However, compared to 10 and 11-year-olds surveyed at the same time, 14 and 15-year-olds had less positive attitudes towards learning mathematics. Nearly one-third did not like learning mathematics and only 14 per cent expressed confidence in their mathematics ability, with most learners divided between somewhat confident (45 per cent) and not confident (41 per cent). The learners lacking confidence had the lowest achievement.
Research (Singh, 1993; Tobias, 1993; Evans, 2000) into factors influencing older learners’ experiences of mathematics and numeracy has found that:
- abstraction and lack of relevance are common reasons given by learners’ for their dislike of and failure in mathematics
- fear of failure in tests and teaching approaches contribute to learner anxiety
- teachers play a key role in motivating or disaffecting learners
- women are more likely to develop negative attitudes to mathematics as a result of wider societal factors, and the content and way mathematics is often taught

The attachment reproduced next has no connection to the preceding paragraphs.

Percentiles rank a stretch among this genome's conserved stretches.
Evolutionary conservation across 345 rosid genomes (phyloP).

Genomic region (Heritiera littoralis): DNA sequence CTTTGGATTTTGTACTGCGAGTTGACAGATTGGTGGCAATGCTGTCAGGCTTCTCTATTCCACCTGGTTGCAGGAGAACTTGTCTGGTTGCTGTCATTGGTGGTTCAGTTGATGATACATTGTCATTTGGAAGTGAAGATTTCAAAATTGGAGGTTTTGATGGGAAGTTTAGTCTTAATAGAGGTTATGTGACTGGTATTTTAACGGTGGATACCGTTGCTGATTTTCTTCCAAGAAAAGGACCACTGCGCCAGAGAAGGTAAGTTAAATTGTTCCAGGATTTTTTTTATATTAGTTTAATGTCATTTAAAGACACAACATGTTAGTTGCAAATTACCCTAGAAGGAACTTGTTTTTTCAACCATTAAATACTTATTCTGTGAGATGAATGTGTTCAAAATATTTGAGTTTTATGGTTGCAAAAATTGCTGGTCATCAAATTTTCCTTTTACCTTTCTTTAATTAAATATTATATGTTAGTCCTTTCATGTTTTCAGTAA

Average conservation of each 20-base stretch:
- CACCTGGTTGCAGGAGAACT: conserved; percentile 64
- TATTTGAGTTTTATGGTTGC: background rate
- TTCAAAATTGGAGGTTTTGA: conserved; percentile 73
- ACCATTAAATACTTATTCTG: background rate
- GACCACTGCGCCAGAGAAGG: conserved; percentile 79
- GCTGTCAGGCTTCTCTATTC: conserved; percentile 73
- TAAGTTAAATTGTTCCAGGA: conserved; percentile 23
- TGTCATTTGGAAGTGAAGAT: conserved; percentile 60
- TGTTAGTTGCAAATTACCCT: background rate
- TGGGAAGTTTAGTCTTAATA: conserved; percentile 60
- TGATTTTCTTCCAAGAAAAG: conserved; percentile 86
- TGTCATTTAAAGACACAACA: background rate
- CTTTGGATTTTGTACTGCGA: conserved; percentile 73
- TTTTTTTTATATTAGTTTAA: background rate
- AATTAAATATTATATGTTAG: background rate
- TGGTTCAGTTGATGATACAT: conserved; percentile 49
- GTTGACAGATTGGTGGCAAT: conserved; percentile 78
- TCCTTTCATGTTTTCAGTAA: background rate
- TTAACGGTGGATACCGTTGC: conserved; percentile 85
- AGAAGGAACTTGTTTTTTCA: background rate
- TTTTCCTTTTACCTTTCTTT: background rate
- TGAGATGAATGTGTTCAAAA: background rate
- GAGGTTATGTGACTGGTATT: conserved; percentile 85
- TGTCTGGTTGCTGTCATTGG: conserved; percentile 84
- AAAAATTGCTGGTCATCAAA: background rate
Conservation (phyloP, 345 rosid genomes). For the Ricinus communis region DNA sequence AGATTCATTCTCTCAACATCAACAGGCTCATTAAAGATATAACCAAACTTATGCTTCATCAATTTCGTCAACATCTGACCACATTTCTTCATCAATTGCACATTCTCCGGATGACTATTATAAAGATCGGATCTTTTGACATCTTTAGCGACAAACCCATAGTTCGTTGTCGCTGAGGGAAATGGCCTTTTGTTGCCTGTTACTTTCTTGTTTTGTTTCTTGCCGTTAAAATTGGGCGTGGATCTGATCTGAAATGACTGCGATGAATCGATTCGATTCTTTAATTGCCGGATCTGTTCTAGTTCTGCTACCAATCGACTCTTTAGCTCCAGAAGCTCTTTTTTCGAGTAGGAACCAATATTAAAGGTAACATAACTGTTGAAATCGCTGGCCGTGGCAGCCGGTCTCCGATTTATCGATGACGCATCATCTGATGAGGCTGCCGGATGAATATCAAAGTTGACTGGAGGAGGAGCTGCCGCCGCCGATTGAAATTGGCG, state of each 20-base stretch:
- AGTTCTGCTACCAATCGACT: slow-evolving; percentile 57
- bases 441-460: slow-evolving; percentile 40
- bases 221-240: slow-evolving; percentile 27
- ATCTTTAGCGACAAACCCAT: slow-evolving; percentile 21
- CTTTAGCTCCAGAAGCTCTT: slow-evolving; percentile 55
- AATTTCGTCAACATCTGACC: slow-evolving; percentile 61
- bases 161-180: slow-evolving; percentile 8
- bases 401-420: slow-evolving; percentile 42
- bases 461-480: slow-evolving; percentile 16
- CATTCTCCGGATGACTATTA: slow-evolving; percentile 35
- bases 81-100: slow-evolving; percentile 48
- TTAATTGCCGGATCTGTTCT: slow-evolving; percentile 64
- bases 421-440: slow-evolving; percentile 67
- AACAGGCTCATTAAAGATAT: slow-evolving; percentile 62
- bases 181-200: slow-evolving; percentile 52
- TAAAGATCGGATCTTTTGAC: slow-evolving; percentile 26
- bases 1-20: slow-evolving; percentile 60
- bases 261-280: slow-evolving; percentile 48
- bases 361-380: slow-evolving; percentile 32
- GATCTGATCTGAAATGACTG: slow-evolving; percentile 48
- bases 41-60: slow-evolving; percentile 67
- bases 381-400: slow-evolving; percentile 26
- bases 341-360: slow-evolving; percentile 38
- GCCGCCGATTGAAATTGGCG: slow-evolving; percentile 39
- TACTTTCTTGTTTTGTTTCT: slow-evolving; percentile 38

- learners can develop a very Eurocentric view of mathematics in school, that ignores developments of key ideas and contributions from other cultures.
In Estyn’s latest report (June 2013, p.25), Numeracy in key stages 2 and 3: a baseline study, most primary learners in the surveyed schools in Wales were positive about numeracy and thought that good numeracy skills:
- are as important as good literacy skills
- help get on well in secondary school and are useful in finding a well-paid job.
However, a majority of these learners struggled to give examples of how numeracy was relevant to their everyday lives and although most thought they needed to improve their numeracy skills, only a very few could explain how they would do this.
Within the same report, many secondary school learners thought that both numeracy and literacy skills were important and that good numeracy skills would help them to progress further in education or employment. Around half of learners could relate numeracy to their everyday lives, but only a minority regarded numeracy as relevant to their schoolwork. A few said that it was often difficult to apply their numeracy skills in other subjects because ‘although they use the skills in mathematics lessons their understanding of why they are doing it is unclear’. A very few secondary learners had negative attitudes to numeracy and did not think being numerate was a necessary life skill.
- Sort out the learner statements below according to the attitude categories above (and the extent to which each is positive or negative).
- Maths is fascinating and fun
- It makes me nervous even to think about doing a maths problem
- I really like maths
- I avoid maths because I’m not very good with numbers
- I feel a sense of insecurity when attempting maths